by Lexi Kupor
Public Relations Manager
On Aug. 20, Democratic Presidential Nominee Joe Biden brought the 2020 Democratic National Convention to a close with a televised address from his home state of Delaware.
To begin his speech, Biden emphasized what he hopes will be an imminent national transition from darkness to light made possible by a union of divergent political philosophies. He clarified his mission to work towards policies beneficial for all political stances, adding that “while [he] will be a Democratic candidate, [he] will be an American president.”
In this spirit of bipartisanship, Biden consistently refused to refer to Donald Trump by name, instead utilizing general descriptors such as “this president.” Nonetheless, Biden did not hesitate to criticize his Republican opponent’s response to national issues, warning Americans of a continuous rise of COVID-19 cases, an ongoing downhill spiral for small businesses, and a growing wealth gap should Trump receive a second presidential term.
In addition to his somber warnings, Biden delineated his priorities and plan of action to address the “perfect storm” of simultaneous crises — the coronavirus pandemic, the unprecedented economic downturn, calls for racial justice, and the dire situation of climate change — the nation currently faces. In response to the global health crisis, Biden emphasized that “no miracle is coming” and explained his plans to increase the availability and speed of testing, expand access to personal protective equipment made in domestic facilities, ensure a safe reopening of schools, and implement a national mask mandate.
Biden coupled this plan with his outline for a national economic recovery inclusive of renewed infrastructure, an increase in manufacturing and technology jobs, and reliable transport systems that ensure clean water for all American communities. He also proposed guaranteed social security and Medicare benefits, as well as higher taxes on large corporations to allow for investments in clean energy.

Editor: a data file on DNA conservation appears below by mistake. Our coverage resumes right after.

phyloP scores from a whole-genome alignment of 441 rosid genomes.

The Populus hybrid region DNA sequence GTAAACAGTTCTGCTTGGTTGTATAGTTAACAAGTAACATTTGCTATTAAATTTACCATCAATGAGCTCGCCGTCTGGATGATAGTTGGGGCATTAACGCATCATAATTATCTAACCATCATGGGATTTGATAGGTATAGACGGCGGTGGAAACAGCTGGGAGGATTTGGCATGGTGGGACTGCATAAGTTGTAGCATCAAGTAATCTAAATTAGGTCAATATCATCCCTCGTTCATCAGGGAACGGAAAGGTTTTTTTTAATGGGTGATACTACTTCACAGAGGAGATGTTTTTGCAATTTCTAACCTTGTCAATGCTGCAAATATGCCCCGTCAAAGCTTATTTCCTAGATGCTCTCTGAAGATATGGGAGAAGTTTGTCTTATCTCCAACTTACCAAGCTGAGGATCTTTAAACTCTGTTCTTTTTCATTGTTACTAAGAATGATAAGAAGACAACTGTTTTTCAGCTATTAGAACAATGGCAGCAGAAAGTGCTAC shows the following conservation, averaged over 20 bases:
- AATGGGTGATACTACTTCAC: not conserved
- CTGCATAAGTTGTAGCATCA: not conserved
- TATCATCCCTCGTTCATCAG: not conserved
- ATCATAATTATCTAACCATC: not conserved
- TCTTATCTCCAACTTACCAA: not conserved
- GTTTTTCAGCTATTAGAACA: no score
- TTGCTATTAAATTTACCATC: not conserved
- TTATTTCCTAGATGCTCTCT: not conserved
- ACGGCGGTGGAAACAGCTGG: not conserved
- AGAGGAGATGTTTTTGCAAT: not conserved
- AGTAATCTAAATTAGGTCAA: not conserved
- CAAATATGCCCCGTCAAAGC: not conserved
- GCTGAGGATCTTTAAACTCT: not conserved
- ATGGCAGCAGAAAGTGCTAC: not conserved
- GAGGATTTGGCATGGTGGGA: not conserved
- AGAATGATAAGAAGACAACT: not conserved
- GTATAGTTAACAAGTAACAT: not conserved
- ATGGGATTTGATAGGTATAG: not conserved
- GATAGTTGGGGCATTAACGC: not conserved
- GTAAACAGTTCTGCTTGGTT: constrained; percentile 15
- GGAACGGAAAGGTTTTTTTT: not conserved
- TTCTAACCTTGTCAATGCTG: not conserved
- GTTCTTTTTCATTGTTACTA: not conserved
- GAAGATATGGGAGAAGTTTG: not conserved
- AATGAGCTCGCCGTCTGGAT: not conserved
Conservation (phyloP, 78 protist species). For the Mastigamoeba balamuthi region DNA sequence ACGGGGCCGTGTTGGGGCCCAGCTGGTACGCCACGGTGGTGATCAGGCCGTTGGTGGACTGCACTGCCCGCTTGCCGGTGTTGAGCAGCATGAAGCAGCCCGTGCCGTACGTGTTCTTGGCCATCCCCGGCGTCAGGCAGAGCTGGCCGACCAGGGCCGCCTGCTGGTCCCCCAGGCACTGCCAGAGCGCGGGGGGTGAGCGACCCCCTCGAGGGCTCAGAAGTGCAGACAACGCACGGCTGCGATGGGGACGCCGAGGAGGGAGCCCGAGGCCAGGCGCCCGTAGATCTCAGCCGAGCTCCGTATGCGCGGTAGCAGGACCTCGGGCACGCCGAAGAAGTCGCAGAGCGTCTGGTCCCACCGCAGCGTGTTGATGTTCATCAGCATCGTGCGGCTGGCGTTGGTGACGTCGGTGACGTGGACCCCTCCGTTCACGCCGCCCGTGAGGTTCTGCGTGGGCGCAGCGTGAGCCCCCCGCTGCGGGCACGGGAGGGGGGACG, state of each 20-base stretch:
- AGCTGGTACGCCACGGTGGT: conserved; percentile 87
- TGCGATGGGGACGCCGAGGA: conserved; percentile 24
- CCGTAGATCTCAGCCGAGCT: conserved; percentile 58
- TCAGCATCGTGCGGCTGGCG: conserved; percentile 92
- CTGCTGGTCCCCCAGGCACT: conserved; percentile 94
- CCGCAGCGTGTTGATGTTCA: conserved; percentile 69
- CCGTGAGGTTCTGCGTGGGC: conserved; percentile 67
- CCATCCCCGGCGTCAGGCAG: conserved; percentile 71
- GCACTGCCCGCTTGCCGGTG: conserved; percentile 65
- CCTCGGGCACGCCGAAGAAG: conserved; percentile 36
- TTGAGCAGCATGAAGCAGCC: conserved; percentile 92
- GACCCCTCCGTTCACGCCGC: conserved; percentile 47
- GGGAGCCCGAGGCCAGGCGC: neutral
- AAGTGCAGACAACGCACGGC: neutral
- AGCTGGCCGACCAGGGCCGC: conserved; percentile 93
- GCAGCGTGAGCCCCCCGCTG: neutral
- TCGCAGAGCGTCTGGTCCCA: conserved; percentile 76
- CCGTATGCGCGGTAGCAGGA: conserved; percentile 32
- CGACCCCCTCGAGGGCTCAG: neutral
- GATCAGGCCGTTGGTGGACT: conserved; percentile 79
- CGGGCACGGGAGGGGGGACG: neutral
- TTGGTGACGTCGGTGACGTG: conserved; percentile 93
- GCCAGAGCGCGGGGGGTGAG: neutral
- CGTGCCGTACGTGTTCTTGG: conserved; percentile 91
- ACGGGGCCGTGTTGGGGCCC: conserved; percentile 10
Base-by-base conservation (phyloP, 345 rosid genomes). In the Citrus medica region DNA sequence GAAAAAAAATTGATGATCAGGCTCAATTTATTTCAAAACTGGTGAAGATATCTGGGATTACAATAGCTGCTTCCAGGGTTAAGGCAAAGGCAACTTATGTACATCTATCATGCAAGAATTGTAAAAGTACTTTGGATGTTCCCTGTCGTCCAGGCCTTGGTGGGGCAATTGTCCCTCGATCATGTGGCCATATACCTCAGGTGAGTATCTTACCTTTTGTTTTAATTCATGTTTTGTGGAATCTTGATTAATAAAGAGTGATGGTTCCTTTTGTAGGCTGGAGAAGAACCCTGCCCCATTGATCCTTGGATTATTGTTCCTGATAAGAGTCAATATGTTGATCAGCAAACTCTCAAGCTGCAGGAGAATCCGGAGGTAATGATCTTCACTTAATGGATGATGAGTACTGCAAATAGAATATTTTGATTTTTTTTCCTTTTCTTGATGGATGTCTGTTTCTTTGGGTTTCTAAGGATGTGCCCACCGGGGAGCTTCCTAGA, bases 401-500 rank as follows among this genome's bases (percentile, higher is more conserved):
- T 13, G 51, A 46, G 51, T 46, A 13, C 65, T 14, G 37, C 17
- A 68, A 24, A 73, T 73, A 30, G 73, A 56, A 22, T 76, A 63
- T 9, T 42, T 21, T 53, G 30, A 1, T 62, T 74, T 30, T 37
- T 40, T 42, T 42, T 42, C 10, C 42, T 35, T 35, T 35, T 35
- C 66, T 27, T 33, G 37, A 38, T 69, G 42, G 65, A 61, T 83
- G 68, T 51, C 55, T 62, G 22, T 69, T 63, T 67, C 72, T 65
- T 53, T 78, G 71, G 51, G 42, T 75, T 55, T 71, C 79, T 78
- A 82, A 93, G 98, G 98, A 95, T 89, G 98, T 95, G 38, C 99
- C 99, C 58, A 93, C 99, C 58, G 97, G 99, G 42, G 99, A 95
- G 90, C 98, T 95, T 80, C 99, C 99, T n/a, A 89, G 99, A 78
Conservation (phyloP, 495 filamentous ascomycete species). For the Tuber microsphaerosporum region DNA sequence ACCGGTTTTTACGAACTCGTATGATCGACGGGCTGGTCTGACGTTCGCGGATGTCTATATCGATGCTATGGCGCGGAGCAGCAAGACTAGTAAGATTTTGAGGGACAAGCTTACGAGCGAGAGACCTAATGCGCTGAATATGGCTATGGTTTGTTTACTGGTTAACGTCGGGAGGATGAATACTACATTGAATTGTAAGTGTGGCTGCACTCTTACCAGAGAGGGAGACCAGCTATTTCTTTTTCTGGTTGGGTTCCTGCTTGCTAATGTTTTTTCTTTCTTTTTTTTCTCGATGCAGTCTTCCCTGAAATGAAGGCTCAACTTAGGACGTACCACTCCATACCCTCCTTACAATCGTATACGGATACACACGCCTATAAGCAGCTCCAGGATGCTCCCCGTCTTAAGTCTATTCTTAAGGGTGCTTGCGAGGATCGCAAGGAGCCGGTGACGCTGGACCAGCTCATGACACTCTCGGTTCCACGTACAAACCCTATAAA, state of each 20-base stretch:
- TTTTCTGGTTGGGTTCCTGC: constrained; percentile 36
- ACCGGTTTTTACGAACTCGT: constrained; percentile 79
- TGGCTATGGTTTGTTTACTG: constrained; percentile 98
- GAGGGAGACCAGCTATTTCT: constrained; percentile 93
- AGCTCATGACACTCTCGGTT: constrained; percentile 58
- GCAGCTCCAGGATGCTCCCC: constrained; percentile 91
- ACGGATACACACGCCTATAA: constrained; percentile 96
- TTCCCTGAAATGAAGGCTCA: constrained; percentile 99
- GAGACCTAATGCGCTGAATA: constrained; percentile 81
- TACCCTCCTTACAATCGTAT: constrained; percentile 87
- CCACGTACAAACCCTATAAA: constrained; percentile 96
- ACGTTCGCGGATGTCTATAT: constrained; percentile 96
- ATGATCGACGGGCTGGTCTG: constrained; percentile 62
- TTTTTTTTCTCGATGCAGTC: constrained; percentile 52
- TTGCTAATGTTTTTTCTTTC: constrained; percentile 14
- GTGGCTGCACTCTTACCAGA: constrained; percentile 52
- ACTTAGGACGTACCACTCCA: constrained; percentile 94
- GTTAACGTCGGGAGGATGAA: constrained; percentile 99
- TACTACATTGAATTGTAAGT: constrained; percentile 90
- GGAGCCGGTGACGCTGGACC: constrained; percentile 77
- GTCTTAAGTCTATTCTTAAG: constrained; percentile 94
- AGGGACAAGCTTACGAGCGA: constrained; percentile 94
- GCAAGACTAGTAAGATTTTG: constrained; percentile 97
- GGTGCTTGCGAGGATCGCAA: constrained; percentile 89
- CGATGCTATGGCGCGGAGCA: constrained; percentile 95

As Biden’s address took place just days after his announcement that Senator Kamala Harris will serve as his running mate, he utilized his message to emphasize his confidence in her morals and abilities. “Her story is the American story,” he explained, adding that her unique background makes her receptive to the adversities faced by those of racial and cultural minorities.
Throughout his speech, Biden relayed a sense of empathy to viewers as he explained his own experiences with tragedy. As he addressed those currently grieving the loss of loved ones, presumably due to virus cases, Biden explained his viewpoint that the “best way through pain and loss and grief is to find purpose,” a lesson he learned from the sudden deaths of his daughter, son, and first wife. This purpose, he continued, lies in the opportunity to “open the doors of opportunity to all Americans. To save our democracy. To be a light to the world once again.”
Additionally, Biden drew attention to the recent third anniversary of the Charlottesville Unite the Right riots to remind listeners of his motivation for running for office. He explained that the President’s response to these discriminatory sentiments served as a “wake-up call” and ultimately prompted his presidential campaign.
Biden brought his address to a close with a final reflection on the historical nature of the imminent election and his optimism surrounding the upcoming opportunity to change the course of the nation. “Light is more powerful than dark,” he stated. “May history be able to say that the end of this chapter of American darkness began here tonight as love and hope and light joined in the battle for the soul of the nation.”